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Prior to any discussion about shoemaking methods, it is important to first understand the components and common terminologies used when describing shoes, which is what our very first article will be about.
We’ll begin with the uppers as it is the most visible part of the shoe, and probably makes up most of the “entire body” of the shoe or boot. For men’s dress shoes, they are typically cut from calf hides. The different parts of the uppers will be individually discussed as we move along.
It is the general area that lies between the captoe seam, and the lacing area. The vamp piece, is typically cut from the best part of the hide as it corresponds to the area where your toes bend, and consequently, probably the area that flexes and creases the most and under the greatest stress as a result. It is also a very visible part of the shoes where any imperfections on the leather are very easily seen.
Self-explanatory here, the captoe is the foremost part of the shoe, and is separated from the vamp by the captoe seam. This is an area not subjected to much stress, because it is “protected” by the rigidity of the toe stiffener, and is also not an area where the foot naturally flexes much. However, good, or relatively good leather still needs to be used due to the visibility of the area, and also the need for the captoe leather to be relatively smooth to take a polish well.
The general area of the “quarters”, are the sides of the shoe. The descriptive term for “quarters” came about because in a standard captoe oxford with a centre heel seam, four pieces of leather are required to form the uppers, with each of these “side pieces” being a quarter of the leather required. An exception to this descriptive term would apply for the balmoral oxford, where the vamp and the side of the shoe is a continuous piece, hence giving rise to the descriptive term “long vamp oxford” instead.
The heel refers to the back area of the shoe. If the shoe design consists of a heel counter seam, the heel area is easily defined externally by this. But if there isn’t, one can still easily define the boundaries by the feeling the stiffness of the heel counters within the upper.
Moving on to the base area of the shoe, in most cases, the outsole is the actual visible “sole” of the shoe. It is usually the first layer of leather that is found immediately beneath the welt. It does not include or refer to the heel stack and is the actual part of the shoe that comes into contact with the ground. This can sometimes be confused with a midsole, especially in shoes done in a Norvegese construction, where the uppers (which are folded outwards instead of inwards in a more conventional method) are first stitched to a midsole. And the midsole is then stitched to an outsole.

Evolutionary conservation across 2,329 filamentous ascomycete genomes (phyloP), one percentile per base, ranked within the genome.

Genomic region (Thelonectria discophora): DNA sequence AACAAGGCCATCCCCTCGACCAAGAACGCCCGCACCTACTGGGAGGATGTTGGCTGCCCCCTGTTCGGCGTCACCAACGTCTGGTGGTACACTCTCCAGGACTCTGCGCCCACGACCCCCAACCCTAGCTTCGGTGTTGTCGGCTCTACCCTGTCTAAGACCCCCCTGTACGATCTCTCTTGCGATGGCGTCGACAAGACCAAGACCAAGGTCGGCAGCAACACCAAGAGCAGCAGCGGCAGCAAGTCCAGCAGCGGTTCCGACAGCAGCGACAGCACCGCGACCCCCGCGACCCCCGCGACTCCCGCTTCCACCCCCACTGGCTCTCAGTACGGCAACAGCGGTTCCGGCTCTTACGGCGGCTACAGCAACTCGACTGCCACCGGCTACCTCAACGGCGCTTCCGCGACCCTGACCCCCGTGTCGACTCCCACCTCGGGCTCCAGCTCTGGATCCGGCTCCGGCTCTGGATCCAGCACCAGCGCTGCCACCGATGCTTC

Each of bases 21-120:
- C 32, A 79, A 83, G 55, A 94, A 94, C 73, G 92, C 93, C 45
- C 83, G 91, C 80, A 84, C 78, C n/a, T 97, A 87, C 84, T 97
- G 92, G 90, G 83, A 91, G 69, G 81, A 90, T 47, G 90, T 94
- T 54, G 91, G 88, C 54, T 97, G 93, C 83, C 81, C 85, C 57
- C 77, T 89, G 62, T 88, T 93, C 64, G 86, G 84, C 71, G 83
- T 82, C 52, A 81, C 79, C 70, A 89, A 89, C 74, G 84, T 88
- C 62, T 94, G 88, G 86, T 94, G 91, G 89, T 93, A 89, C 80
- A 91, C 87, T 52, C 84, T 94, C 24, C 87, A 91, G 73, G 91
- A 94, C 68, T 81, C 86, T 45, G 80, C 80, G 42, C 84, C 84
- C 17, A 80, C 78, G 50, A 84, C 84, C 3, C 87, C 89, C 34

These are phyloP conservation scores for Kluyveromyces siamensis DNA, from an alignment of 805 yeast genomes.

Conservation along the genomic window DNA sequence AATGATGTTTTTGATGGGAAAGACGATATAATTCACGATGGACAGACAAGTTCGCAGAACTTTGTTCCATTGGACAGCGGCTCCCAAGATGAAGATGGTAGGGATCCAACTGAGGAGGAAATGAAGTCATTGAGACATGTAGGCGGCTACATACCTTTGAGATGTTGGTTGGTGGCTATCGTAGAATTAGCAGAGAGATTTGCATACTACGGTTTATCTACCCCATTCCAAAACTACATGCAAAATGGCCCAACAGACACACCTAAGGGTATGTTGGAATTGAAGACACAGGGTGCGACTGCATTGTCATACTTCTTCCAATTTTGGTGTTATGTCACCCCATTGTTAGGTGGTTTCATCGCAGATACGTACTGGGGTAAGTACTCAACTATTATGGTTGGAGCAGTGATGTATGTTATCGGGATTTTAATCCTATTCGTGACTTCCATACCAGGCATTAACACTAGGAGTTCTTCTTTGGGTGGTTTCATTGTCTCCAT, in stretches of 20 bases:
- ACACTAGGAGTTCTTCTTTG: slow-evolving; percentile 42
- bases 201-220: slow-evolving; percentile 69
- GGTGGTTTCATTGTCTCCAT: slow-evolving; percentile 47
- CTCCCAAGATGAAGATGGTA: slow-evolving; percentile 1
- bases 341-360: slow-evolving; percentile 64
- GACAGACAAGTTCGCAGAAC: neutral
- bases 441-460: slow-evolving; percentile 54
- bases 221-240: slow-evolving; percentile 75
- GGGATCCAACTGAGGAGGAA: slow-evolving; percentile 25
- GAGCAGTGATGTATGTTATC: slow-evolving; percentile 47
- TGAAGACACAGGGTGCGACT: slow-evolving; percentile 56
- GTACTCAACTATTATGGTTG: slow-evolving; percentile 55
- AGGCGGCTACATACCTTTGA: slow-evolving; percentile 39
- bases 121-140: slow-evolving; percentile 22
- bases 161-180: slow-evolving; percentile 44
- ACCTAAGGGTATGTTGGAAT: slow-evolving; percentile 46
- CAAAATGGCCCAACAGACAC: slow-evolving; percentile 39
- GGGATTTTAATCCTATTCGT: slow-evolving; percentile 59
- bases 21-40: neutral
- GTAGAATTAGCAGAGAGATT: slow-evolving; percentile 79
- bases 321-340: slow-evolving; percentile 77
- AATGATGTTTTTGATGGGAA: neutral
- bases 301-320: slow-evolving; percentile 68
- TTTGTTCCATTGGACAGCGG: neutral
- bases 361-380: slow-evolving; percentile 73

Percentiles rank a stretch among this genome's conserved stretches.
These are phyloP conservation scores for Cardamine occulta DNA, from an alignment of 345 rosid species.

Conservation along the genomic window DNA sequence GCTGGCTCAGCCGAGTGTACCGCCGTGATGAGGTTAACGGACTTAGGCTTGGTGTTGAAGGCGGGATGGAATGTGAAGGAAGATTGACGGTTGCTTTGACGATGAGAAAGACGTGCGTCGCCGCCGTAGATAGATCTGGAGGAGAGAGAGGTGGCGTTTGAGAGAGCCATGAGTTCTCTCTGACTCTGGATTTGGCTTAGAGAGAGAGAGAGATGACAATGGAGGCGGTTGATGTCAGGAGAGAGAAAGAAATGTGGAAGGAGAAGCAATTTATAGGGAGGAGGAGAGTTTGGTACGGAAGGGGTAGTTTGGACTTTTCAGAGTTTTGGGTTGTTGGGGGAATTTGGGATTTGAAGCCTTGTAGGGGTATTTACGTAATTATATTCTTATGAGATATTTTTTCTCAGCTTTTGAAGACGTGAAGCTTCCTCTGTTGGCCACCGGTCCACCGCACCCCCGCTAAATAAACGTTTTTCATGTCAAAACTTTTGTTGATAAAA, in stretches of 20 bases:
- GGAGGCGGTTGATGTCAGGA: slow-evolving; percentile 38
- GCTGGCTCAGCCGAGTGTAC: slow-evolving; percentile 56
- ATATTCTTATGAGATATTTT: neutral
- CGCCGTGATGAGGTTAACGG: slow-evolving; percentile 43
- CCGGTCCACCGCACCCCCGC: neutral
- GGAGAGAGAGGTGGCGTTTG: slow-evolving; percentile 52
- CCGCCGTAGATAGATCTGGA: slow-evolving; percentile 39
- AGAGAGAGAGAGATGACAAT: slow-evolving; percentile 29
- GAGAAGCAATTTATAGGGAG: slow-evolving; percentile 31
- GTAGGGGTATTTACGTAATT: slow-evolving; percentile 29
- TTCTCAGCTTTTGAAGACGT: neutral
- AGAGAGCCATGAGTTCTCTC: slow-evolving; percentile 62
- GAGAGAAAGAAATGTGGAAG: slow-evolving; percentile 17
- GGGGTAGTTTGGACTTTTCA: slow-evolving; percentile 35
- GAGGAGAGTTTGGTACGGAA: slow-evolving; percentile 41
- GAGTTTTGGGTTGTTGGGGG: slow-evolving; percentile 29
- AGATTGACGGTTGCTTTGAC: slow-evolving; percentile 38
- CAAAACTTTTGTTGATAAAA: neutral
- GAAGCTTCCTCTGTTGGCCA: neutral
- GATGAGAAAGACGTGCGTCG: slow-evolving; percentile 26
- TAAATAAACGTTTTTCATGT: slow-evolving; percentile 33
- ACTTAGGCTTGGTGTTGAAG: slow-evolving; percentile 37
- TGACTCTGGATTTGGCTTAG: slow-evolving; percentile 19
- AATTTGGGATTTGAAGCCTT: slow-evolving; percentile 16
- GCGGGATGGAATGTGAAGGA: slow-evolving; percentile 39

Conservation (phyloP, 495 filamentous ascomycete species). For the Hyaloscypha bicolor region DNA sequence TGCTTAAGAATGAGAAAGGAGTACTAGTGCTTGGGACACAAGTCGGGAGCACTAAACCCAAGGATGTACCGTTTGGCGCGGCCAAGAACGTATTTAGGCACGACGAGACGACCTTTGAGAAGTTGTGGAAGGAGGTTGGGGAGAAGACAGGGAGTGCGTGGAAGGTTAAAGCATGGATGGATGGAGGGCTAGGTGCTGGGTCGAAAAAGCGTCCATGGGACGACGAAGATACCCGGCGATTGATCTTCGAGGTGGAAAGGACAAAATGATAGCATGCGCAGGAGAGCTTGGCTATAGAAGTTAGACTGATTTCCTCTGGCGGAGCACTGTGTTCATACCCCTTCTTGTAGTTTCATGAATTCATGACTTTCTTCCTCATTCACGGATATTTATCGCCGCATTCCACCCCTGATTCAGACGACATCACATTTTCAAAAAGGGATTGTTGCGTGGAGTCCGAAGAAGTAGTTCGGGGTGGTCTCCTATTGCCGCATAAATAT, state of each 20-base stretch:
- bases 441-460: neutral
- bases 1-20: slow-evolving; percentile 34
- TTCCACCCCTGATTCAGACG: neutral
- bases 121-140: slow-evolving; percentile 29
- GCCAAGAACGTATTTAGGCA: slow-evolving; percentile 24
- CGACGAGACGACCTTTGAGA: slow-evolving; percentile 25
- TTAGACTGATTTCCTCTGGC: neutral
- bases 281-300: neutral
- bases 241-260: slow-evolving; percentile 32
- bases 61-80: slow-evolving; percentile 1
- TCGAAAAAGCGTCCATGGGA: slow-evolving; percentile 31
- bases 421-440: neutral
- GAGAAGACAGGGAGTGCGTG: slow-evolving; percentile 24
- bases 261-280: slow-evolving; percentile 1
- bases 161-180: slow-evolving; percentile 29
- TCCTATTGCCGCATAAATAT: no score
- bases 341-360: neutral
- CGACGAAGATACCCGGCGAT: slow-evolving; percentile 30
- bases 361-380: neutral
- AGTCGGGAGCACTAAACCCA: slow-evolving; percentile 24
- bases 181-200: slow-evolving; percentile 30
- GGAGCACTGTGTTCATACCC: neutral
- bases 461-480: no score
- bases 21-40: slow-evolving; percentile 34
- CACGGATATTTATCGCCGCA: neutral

The heel stack
This usually consists of numerous layers of leather stacked one on top of the other, to lift the heel part of the shoe. The lowermost (furthest away from the uppers) layer is also called the toplift.
This is a narrow strip of leather running around the forepart of the shoe, from the breast (start) of the heel on one side, to the breast of the heel on the other side. In welted shoes, this is a very integral part which forms the point of attachment between the uppers, insole, and outsole. The top surface of the welt is the most visible to us, especially when viewing the shoe from the top down, with part of it, “tucked away” beneath the uppers. Apart from being a point of attachment for the different parts of the shoe, the welt (and the outsole stitched beneath it) also serves a protective function, protecting the uppers if the shoe is kicked against a hard surface.
Although not visible to us from the outside of the shoe, the forepart of the insole can be visible when one looks into the shoe provided the maker has not used a full sock liner. The insole is an especially integral part of a pair of hand-welted shoes as it is where the holdfast is carved. More of this to follow in our topic on hand welting.
The heel counters and toe puffs
While not visible to the eye, these are pieces of leather that lie between the upper leather and the lining, at the heel and toe areas. They serve the purpose of stiffening and strengthening these two areas respectively, as these areas do not undergo any dynamic movement or flexing while walking, and hence do not need to be flexible. The rigidity they confer also plays an important part in maintaining the shape and silhouette of the shoe.
Toe puff. Image via the Secret Cobbler.
In the final component of shoe anatomy, we’ve got the shank, which is narrow, elongated piece of material, typically made from either metal, leather, occasionally wood or possibly even a combination of these, that lies between the insole and the outsole. It extends from the heel stack to the forepart of the shoe near the treadline. The treadline is where the front of the shoe actually comes into contact with the ground, and corresponds quite closely to where the toes flex. The function of the shank is to provide a rigid, stable support along the length of the shoe. Without it, the amount of stress that is placed on the insole and outsole from the drop in height forwards of the heel stack, coupled with the wearer’s body weight, may cause the outsole to sag or collapse, destroying the form and the silhouette of the shoe. The shank also plays a part in the formation of a fiddleback waist, which we will be getting to in the articles to come.